London, England : 1988
120 hour durational performance/installation at A.I.R. Gallery.
11-15 May 1988
This performance/installation saw MacLennan placing and displacing coffins – two adult sized, one child – in a room carpeted by turf and with 32 doors attached to its walls. Dressed in black, and with a length of scrim tucked under a balaclava, MacLennan drew gloves with charcoal between the doors – using the end of the scrim for wiping and smearing the charcoal.
Scattered atop the turf were an array of other objects – a butcher boy bicycle, flowers, a watering can, gravestones. Above them hung a myriad of rope nooses – tied to hover just slightly above the grassy floor.
This performance took place in an upstairs room, while a downstairs space displayed a exhibition of 20 of MacLennan’s drawings, installed such that the viewer had to engage with them close up. Both installations were viewable to the public from the 11th to the 18th of May.
Two statements accompanied the installations:
‘Slow No is about societal wounding and potential healing. The work plays on notions of opposition: location-dislocation / placement-displacement / time being-time edited. Its underlying issues are political, social and cultural. Art can heal wounds within and without the self. The effects of physical wounds are obvious enough but spiritual, religious, psychological, political, social and cultural wounds often defy appearance. They stem from partial or fragmented systems of understanding and affect every aspect of our lives. In splitting our thinking, we split our world… We hide what we show and show what we hide…’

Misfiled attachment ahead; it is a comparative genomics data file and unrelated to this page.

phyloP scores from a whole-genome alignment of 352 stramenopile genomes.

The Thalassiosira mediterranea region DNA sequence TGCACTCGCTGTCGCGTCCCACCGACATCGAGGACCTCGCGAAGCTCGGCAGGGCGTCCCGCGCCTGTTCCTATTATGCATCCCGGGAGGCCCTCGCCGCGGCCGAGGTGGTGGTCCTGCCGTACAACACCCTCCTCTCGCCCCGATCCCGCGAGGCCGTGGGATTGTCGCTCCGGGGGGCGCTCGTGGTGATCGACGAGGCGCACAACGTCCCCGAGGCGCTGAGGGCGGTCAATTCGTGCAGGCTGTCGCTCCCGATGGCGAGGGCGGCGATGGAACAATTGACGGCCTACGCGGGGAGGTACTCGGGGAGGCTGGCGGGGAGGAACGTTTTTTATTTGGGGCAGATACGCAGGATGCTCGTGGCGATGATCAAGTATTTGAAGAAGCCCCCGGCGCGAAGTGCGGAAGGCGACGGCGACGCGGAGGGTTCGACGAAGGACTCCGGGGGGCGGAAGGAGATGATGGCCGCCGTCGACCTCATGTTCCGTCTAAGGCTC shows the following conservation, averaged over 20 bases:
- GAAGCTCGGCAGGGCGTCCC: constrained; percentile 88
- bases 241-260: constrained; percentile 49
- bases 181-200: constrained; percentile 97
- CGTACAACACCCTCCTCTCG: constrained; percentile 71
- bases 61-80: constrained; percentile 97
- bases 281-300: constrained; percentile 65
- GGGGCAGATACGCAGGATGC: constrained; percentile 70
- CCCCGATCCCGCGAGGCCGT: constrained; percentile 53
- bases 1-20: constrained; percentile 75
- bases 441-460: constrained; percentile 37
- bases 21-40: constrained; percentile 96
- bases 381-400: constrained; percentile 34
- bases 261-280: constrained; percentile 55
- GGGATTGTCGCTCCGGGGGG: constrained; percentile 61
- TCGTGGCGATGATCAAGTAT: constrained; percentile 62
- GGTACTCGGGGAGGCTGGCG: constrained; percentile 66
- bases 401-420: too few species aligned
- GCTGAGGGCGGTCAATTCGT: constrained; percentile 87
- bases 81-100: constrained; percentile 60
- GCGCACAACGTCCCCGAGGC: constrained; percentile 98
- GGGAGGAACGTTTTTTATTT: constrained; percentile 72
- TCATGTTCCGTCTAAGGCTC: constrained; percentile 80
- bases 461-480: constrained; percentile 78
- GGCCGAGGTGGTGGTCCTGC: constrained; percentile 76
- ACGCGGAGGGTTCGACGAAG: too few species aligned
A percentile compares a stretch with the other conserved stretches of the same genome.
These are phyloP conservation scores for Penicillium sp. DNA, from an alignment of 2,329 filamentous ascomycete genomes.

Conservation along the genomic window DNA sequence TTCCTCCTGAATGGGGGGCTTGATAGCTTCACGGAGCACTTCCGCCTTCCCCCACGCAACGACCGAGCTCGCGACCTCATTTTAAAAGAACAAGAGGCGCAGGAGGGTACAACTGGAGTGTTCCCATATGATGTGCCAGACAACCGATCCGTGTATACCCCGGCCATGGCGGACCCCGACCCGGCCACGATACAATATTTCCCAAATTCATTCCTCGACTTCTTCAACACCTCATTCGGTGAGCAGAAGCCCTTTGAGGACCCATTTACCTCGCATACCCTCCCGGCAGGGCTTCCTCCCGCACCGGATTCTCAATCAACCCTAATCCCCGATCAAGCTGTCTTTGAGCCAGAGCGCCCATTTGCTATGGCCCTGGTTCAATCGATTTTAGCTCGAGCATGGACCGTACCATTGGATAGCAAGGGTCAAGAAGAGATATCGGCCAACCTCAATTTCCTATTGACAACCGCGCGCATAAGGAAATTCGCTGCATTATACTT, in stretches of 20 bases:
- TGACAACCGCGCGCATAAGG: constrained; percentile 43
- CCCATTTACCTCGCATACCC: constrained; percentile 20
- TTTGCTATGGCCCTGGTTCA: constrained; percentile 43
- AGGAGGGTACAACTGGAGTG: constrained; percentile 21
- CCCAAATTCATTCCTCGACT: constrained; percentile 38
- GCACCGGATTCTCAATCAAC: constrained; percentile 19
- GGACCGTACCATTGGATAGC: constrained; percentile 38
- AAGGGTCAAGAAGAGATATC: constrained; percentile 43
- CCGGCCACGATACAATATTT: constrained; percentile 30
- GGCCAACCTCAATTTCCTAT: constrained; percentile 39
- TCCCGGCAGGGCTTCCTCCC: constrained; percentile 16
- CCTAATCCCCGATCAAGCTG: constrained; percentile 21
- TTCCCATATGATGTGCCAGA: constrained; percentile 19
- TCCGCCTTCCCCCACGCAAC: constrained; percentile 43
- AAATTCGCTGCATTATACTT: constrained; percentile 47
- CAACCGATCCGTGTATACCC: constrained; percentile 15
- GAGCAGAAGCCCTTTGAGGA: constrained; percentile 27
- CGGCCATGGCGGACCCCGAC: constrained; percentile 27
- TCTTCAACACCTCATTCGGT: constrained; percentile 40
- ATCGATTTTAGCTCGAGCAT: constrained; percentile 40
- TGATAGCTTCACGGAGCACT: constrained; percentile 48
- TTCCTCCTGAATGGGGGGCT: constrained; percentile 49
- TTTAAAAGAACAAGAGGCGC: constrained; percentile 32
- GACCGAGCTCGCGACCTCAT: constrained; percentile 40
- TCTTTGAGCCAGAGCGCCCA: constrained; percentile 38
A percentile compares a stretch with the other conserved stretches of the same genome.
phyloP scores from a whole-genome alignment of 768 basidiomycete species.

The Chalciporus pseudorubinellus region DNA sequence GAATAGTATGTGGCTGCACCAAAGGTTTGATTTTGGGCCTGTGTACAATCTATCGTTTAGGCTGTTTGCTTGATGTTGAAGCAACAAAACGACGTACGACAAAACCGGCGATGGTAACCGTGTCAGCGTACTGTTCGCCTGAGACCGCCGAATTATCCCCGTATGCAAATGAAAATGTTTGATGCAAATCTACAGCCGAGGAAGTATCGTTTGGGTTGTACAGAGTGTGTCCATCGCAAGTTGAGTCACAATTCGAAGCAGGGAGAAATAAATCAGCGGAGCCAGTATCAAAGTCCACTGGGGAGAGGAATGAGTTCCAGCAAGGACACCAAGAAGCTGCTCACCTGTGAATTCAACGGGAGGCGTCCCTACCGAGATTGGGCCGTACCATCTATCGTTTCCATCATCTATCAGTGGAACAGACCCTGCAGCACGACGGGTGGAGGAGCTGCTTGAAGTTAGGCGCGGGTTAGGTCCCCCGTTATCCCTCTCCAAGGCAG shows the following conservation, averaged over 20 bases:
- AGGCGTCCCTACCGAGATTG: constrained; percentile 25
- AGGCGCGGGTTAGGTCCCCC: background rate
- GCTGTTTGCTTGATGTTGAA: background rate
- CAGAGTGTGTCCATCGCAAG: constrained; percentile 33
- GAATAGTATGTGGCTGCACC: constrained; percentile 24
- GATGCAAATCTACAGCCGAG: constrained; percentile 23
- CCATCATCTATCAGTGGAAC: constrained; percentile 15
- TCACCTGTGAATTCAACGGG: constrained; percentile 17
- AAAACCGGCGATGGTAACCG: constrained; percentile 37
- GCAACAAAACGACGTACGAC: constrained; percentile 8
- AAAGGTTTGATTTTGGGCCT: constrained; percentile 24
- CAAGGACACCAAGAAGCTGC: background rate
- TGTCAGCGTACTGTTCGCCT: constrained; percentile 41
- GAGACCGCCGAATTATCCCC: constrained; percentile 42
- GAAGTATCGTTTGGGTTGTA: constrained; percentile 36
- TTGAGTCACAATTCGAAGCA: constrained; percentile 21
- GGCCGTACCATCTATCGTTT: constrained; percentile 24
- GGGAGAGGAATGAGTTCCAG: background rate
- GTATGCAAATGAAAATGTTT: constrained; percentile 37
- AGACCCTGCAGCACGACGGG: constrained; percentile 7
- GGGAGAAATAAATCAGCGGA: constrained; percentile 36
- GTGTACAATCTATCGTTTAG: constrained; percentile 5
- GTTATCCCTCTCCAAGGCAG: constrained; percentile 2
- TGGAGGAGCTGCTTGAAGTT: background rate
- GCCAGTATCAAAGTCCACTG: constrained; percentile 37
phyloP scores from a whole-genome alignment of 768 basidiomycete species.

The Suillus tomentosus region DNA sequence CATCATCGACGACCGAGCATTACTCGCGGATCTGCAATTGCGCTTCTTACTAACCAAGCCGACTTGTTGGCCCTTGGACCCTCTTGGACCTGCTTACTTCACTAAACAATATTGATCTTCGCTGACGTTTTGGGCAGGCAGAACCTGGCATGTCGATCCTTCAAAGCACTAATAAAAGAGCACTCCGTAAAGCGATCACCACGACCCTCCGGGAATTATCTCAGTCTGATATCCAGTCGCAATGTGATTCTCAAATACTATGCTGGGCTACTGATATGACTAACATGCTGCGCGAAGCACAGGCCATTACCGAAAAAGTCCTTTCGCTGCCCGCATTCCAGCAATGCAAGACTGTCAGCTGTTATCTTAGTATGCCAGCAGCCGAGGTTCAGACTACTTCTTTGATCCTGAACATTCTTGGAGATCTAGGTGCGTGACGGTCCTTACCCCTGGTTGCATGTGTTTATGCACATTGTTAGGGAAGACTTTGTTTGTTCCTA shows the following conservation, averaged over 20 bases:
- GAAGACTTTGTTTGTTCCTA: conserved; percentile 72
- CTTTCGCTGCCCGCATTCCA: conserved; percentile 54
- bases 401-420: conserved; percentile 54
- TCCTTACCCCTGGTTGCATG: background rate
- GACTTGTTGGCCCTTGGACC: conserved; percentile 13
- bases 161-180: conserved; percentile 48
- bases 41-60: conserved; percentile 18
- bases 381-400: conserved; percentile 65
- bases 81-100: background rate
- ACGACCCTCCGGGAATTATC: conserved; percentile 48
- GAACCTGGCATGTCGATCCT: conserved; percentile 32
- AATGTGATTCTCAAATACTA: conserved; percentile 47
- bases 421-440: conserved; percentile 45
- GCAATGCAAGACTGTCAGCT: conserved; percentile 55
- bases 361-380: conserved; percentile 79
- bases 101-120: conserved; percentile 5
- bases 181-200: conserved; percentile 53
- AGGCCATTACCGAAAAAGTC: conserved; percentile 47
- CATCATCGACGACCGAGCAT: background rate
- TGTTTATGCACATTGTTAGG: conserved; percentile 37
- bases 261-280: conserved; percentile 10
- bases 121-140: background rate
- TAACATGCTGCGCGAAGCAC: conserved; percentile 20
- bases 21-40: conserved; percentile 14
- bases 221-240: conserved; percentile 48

‘Double standards operate throughout political and legal systems at home and abroad, as do human exploitation and extreme prejudice against those whose religious, political and economic views differ from our own. Witness recent events in Belfast, Afghanistan, Central America and London. A fractured, splintered world “mirror-images” thinking. We are alienated from self and other. We chase effects without considering precipitating “cause”. Political, social and cultural dilemmas erupt around us. Worlds of ethics and aesthetics don’t even meet. Mostly we live in reactionary ruts. We clear scrap from the yard but not our thinking. We’re trapped by culturally inflicted (and self accepted) views of identity and meaning. “Choices” are made with partial reliance on “hand-me-down” beliefs. Whether we seem or ARE boxed in, many are “cut-off” from wholeness of living. The predicament is private and public. By vicarious “escape” we avoid the anchor and probing of conscience. We direct the blame ELSEWHERE (but not to our doorstep). There are massive discrepancies between our ideologies and Actuality. We need to FACE UP to self-made contradictions, not run… As a timely reminder beats towards stop, language is rope. OVERtalk and be hung. ART’s TO RECONCILE to make “one”.’